“Influx”: Black Urban Women’s Migration to Rural Pennsylvania
Betty L. McCall
As a direct result of the 1995 welfare reform legislation, some metropolitan areas relocated women
on their welfare rolls through a process called “Greyhound therapy.” Many of these women ended
up in rural areas that were not only unprepared to meet their specific needs but also not receptive to
their presence. This article tells the story of these women, who were moved almost two hundred
miles from a large Pennsylvania city to a small town in a rural region.
“Litterers”: How Objects of Physical Disorder Are Used to Construct Subjects of
Social Disorder in a Suburb
Alexandra K. Murphy
How do people get constructed as “litterers” through objects of litter on the ground? Middle- and
working-class white and black homeowners of the suburb under ethnographic study believe that
litter is a significant problem in their community. Despite rarely seeing anyone actually litter, they
develop folk theories that blame this problem on black, poor renters moving into the suburb. This
article documents the structural features that sustain litter accumulation across different spaces. It
then examines how longtime residents interpret these patterns and use their own behavior toward
litter (picking it up) to claim a moral status for themselves as community insiders while constructing
those they perceive as outsiders as disreputable litterers. The author considers the relationship
between physical and social disorder as they construe it and the consequences of this process for
theories of ecological contamination and the reinforcement of racial and class distinctions.
Reflections of Self from Missing Things: How People Move On from Losing Possessions
Brandon Berry
When people fail to locate a personal belonging, it often evokes disturbing reflections of self that
they will seek to overcome. While ethnomethodology once manufactured breaches in the taken-for-
granted order to reveal the implicit rules of social life, this article explores how people try to recover
from such breaches occurring naturally in their material environment. Drawing on a database of
about five hundred cases of naturally occurring losses collected through several ethnographic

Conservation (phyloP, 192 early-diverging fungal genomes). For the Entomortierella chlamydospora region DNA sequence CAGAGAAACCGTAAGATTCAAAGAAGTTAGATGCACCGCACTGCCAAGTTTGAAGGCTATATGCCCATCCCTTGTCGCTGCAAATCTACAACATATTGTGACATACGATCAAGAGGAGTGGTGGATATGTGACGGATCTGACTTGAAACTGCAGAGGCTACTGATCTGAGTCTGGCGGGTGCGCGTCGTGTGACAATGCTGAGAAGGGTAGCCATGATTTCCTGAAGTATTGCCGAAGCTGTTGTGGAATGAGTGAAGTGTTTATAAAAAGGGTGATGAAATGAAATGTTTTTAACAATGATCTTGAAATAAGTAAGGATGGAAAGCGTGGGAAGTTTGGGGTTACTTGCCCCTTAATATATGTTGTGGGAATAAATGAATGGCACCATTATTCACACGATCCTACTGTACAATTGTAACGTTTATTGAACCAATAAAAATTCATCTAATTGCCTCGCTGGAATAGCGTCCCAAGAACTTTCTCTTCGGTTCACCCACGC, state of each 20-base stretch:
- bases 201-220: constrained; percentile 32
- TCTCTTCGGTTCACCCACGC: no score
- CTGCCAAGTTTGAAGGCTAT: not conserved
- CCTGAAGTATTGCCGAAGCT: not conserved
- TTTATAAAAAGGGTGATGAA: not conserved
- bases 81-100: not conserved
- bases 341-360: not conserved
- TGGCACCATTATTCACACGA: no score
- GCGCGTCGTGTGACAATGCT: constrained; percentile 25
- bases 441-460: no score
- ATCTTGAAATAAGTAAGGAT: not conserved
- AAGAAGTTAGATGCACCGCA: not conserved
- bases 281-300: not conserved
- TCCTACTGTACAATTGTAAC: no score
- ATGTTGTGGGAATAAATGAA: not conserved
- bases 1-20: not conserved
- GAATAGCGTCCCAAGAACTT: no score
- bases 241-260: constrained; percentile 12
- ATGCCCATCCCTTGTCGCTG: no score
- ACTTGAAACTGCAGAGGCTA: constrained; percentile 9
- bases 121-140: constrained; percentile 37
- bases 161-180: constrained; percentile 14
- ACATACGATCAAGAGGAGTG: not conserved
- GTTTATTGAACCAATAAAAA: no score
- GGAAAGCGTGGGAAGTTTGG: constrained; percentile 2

techniques, this article demonstrates how people get back to life as usual through four unique paths.
Through each, individuals resolve or avoid the disturbances caused when their taken-for-granted
sense of what objects are immediately available to them breaks down.
Wounded: Life after the Shooting
Jooyoung Lee
Most gunshot victims do not die. In some estimates, 80 percent live to see another day. Yet social
scientists continue to focus on gun homicide. What happens to individuals who get shot and survive?
How do they experience life after the shooting? This article examines how gunshot injuries transform
the lives of victims. In practical ways, gunshot injuries complicate sleeping, eating, working, and
other previously taken-for-granted activities. These disruptions also have much larger existential
significance to victims. Indeed, daily experiences with a wounded body become subjective reminders
that individuals are no longer who they used to be. Ironically, in some interactions, being wounded
becomes attractive and advantageous to victims. Together, these themes illustrate the need for
more sustained ethnographic work on the foreground of violent crime victimization.
Ethnography’s Expanding Warrants
Jack Katz
Because ethnographies report what is already known in some part of society, the warrant for the
method is uniquely double. Each ethnography promises both positive and negative knowledge, a
contribution to understanding the social logic that organizes some area of social life and a
contribution to the sociology of ignorance. Those reported in this volume illustrate seven distinct
warrants that hinge on morally charged forces blocking the dissemination of knowledge about locally
known social realities. In addition, running through many of the studies is a focus on an amoral
warrant. Ethnographies are distinctively suited for studying the ubiquitous, naturally occurring hiding
that is necessarily part of social expression, or how things are hidden in the foundations of the social